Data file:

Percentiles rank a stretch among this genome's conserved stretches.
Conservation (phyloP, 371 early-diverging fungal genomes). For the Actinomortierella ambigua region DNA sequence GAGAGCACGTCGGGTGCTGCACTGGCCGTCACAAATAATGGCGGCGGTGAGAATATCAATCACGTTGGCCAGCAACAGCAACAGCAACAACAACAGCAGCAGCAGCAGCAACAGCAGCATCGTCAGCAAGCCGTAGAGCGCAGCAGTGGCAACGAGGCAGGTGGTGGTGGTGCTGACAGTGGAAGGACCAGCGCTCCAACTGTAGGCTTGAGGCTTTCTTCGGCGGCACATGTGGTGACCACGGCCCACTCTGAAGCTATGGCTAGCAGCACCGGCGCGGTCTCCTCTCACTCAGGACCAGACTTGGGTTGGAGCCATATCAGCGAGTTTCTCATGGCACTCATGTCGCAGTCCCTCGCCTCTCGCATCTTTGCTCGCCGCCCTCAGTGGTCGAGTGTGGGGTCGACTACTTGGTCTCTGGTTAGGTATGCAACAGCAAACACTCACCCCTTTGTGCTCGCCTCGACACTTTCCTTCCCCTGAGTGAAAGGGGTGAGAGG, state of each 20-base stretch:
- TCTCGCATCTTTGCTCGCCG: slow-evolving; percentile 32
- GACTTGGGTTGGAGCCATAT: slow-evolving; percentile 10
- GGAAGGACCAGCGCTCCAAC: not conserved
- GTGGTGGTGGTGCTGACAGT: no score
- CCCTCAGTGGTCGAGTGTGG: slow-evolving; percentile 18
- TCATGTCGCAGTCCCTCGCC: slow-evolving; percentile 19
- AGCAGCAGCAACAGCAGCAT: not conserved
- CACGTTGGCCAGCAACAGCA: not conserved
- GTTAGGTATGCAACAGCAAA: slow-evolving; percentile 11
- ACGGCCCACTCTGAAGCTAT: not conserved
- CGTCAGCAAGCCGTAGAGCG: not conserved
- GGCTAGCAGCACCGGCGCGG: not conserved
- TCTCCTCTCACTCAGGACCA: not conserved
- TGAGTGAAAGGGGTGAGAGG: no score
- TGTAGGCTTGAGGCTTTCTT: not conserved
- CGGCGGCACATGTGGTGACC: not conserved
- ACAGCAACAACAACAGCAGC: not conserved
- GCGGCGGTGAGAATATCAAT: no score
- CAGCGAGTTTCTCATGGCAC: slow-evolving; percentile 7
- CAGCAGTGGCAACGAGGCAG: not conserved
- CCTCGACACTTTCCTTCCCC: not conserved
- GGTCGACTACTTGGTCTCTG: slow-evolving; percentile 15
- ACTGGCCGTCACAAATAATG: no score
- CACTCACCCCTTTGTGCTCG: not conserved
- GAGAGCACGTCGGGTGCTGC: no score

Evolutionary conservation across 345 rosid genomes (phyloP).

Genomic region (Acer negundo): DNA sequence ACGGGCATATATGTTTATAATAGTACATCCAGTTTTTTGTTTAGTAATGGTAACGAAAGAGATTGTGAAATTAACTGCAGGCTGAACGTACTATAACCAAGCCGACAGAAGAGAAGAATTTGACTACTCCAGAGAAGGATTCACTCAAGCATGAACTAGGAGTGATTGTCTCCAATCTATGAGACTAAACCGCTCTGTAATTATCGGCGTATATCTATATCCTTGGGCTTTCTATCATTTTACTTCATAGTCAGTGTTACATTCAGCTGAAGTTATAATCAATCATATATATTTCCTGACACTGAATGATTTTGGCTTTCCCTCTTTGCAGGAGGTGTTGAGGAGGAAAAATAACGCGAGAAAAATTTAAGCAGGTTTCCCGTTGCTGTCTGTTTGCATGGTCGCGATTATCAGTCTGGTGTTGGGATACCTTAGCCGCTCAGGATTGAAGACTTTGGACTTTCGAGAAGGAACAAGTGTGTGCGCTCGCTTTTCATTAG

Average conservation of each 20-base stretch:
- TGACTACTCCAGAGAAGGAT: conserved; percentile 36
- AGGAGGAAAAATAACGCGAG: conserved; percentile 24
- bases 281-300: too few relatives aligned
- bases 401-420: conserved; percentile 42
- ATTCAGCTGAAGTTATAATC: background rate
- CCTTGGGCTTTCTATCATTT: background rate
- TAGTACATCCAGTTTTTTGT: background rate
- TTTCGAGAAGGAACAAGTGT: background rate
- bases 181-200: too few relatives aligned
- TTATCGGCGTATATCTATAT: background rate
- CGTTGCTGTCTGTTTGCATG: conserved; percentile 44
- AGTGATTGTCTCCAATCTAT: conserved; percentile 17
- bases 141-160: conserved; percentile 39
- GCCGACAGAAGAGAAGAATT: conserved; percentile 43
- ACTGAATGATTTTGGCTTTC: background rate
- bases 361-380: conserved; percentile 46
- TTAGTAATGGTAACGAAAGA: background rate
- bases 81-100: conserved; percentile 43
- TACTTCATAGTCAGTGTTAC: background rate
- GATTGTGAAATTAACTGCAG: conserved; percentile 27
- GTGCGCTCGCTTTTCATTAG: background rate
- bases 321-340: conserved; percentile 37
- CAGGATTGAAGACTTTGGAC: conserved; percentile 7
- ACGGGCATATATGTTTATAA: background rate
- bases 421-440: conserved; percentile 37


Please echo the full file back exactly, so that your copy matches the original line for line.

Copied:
Percentiles rank a stretch among this genome's conserved stretches.
Conservation (phyloP, 371 early-diverging fungal genomes). For the Actinomortierella ambigua region DNA sequence GAGAGCACGTCGGGTGCTGCACTGGCCGTCACAAATAATGGCGGCGGTGAGAATATCAATCACGTTGGCCAGCAACAGCAACAGCAACAACAACAGCAGCAGCAGCAGCAACAGCAGCATCGTCAGCAAGCCGTAGAGCGCAGCAGTGGCAACGAGGCAGGTGGTGGTGGTGCTGACAGTGGAAGGACCAGCGCTCCAACTGTAGGCTTGAGGCTTTCTTCGGCGGCACATGTGGTGACCACGGCCCACTCTGAAGCTATGGCTAGCAGCACCGGCGCGGTCTCCTCTCACTCAGGACCAGACTTGGGTTGGAGCCATATCAGCGAGTTTCTCATGGCACTCATGTCGCAGTCCCTCGCCTCTCGCATCTTTGCTCGCCGCCCTCAGTGGTCGAGTGTGGGGTCGACTACTTGGTCTCTGGTTAGGTATGCAACAGCAAACACTCACCCCTTTGTGCTCGCCTCGACACTTTCCTTCCCCTGAGTGAAAGGGGTGAGAGG, state of each 20-base stretch:
- TCTCGCATCTTTGCTCGCCG: slow-evolving; percentile 32
- GACTTGGGTTGGAGCCATAT: slow-evolving; percentile 10
- GGAAGGACCAGCGCTCCAAC: not conserved
- GTGGTGGTGGTGCTGACAGT: no score
- CCCTCAGTGGTCGAGTGTGG: slow-evolving; percentile 18
- TCATGTCGCAGTCCCTCGCC: slow-evolving; percentile 19
- AGCAGCAGCAACAGCAGCAT: not conserved
- CACGTTGGCCAGCAACAGCA: not conserved
- GTTAGGTATGCAACAGCAAA: slow-evolving; percentile 11
- ACGGCCCACTCTGAAGCTAT: not conserved
- CGTCAGCAAGCCGTAGAGCG: not conserved
- GGCTAGCAGCACCGGCGCGG: not conserved
- TCTCCTCTCACTCAGGACCA: not conserved
- TGAGTGAAAGGGGTGAGAGG: no score
- TGTAGGCTTGAGGCTTTCTT: not conserved
- CGGCGGCACATGTGGTGACC: not conserved
- ACAGCAACAACAACAGCAGC: not conserved
- GCGGCGGTGAGAATATCAAT: no score
- CAGCGAGTTTCTCATGGCAC: slow-evolving; percentile 7
- CAGCAGTGGCAACGAGGCAG: not conserved
- CCTCGACACTTTCCTTCCCC: not conserved
- GGTCGACTACTTGGTCTCTG: slow-evolving; percentile 15
- ACTGGCCGTCACAAATAATG: no score
- CACTCACCCCTTTGTGCTCG: not conserved
- GAGAGCACGTCGGGTGCTGC: no score

Evolutionary conservation across 345 rosid genomes (phyloP).

Genomic region (Acer negundo): DNA sequence ACGGGCATATATGTTTATAATAGTACATCCAGTTTTTTGTTTAGTAATGGTAACGAAAGAGATTGTGAAATTAACTGCAGGCTGAACGTACTATAACCAAGCCGACAGAAGAGAAGAATTTGACTACTCCAGAGAAGGATTCACTCAAGCATGAACTAGGAGTGATTGTCTCCAATCTATGAGACTAAACCGCTCTGTAATTATCGGCGTATATCTATATCCTTGGGCTTTCTATCATTTTACTTCATAGTCAGTGTTACATTCAGCTGAAGTTATAATCAATCATATATATTTCCTGACACTGAATGATTTTGGCTTTCCCTCTTTGCAGGAGGTGTTGAGGAGGAAAAATAACGCGAGAAAAATTTAAGCAGGTTTCCCGTTGCTGTCTGTTTGCATGGTCGCGATTATCAGTCTGGTGTTGGGATACCTTAGCCGCTCAGGATTGAAGACTTTGGACTTTCGAGAAGGAACAAGTGTGTGCGCTCGCTTTTCATTAG

Average conservation of each 20-base stretch:
- TGACTACTCCAGAGAAGGAT: conserved; percentile 36
- AGGAGGAAAAATAACGCGAG: conserved; percentile 24
- bases 281-300: too few relatives aligned
- bases 401-420: conserved; percentile 42
- ATTCAGCTGAAGTTATAATC: background rate
- CCTTGGGCTTTCTATCATTT: background rate
- TAGTACATCCAGTTTTTTGT: background rate
- TTTCGAGAAGGAACAAGTGT: background rate
- bases 181-200: too few relatives aligned
- TTATCGGCGTATATCTATAT: background rate
- CGTTGCTGTCTGTTTGCATG: conserved; percentile 44
- AGTGATTGTCTCCAATCTAT: conserved; percentile 17
- bases 141-160: conserved; percentile 39
- GCCGACAGAAGAGAAGAATT: conserved; percentile 43
- ACTGAATGATTTTGGCTTTC: background rate
- bases 361-380: conserved; percentile 46
- TTAGTAATGGTAACGAAAGA: background rate
- bases 81-100: conserved; percentile 43
- TACTTCATAGTCAGTGTTAC: background rate
- GATTGTGAAATTAACTGCAG: conserved; percentile 27
- GTGCGCTCGCTTTTCATTAG: background rate
- bases 321-340: conserved; percentile 37
- CAGGATTGAAGACTTTGGAC: conserved; percentile 7
- ACGGGCATATATGTTTATAA: background rate
- bases 421-440: conserved; percentile 37